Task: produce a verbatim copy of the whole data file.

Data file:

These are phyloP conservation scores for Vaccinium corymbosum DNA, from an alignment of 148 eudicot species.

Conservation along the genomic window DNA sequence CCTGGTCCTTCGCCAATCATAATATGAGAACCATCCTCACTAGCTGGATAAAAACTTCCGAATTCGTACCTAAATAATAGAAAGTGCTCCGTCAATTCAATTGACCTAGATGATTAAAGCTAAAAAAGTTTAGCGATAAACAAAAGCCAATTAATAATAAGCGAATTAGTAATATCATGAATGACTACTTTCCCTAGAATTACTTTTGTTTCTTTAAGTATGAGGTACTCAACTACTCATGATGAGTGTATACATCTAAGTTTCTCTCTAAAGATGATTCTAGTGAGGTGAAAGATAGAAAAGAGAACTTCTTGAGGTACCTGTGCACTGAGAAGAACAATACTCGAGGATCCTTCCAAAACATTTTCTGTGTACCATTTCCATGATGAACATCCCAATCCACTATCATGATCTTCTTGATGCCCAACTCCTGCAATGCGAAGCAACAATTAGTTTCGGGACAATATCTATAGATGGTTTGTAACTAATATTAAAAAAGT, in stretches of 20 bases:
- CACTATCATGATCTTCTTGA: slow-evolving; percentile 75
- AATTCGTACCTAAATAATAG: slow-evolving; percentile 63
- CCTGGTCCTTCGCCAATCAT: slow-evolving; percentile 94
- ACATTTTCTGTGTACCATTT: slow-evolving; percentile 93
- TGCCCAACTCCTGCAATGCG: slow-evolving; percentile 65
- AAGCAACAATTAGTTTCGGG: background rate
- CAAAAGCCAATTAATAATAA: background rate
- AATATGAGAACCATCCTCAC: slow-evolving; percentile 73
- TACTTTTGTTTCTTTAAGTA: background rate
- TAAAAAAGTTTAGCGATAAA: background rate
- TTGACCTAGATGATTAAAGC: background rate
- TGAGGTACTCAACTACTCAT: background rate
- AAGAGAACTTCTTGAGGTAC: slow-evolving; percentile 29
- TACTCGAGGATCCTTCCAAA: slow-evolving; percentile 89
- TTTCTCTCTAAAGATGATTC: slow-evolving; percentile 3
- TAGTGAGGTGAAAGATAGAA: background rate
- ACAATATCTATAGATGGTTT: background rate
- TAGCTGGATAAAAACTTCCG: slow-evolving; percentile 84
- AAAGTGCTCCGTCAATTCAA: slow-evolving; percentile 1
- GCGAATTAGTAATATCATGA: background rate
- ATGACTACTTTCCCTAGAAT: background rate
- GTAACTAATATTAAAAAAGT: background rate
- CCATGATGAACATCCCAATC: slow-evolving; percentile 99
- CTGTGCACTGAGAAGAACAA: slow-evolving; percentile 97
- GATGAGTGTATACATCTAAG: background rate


These are phyloP conservation scores for Vaccinium corymbosum DNA, from an alignment of 148 eudicot species.

Conservation along the genomic window DNA sequence CCTGGTCCTTCGCCAATCATAATATGAGAACCATCCTCACTAGCTGGATAAAAACTTCCGAATTCGTACCTAAATAATAGAAAGTGCTCCGTCAATTCAATTGACCTAGATGATTAAAGCTAAAAAAGTTTAGCGATAAACAAAAGCCAATTAATAATAAGCGAATTAGTAATATCATGAATGACTACTTTCCCTAGAATTACTTTTGTTTCTTTAAGTATGAGGTACTCAACTACTCATGATGAGTGTATACATCTAAGTTTCTCTCTAAAGATGATTCTAGTGAGGTGAAAGATAGAAAAGAGAACTTCTTGAGGTACCTGTGCACTGAGAAGAACAATACTCGAGGATCCTTCCAAAACATTTTCTGTGTACCATTTCCATGATGAACATCCCAATCCACTATCATGATCTTCTTGATGCCCAACTCCTGCAATGCGAAGCAACAATTAGTTTCGGGACAATATCTATAGATGGTTTGTAACTAATATTAAAAAAGT, in stretches of 20 bases:
- CACTATCATGATCTTCTTGA: slow-evolving; percentile 75
- AATTCGTACCTAAATAATAG: slow-evolving; percentile 63
- CCTGGTCCTTCGCCAATCAT: slow-evolving; percentile 94
- ACATTTTCTGTGTACCATTT: slow-evolving; percentile 93
- TGCCCAACTCCTGCAATGCG: slow-evolving; percentile 65
- AAGCAACAATTAGTTTCGGG: background rate
- CAAAAGCCAATTAATAATAA: background rate
- AATATGAGAACCATCCTCAC: slow-evolving; percentile 73
- TACTTTTGTTTCTTTAAGTA: background rate
- TAAAAAAGTTTAGCGATAAA: background rate
- TTGACCTAGATGATTAAAGC: background rate
- TGAGGTACTCAACTACTCAT: background rate
- AAGAGAACTTCTTGAGGTAC: slow-evolving; percentile 29
- TACTCGAGGATCCTTCCAAA: slow-evolving; percentile 89
- TTTCTCTCTAAAGATGATTC: slow-evolving; percentile 3
- TAGTGAGGTGAAAGATAGAA: background rate
- ACAATATCTATAGATGGTTT: background rate
- TAGCTGGATAAAAACTTCCG: slow-evolving; percentile 84
- AAAGTGCTCCGTCAATTCAA: slow-evolving; percentile 1
- GCGAATTAGTAATATCATGA: background rate
- ATGACTACTTTCCCTAGAAT: background rate
- GTAACTAATATTAAAAAAGT: background rate
- CCATGATGAACATCCCAATC: slow-evolving; percentile 99
- CTGTGCACTGAGAAGAACAA: slow-evolving; percentile 97
- GATGAGTGTATACATCTAAG: background rate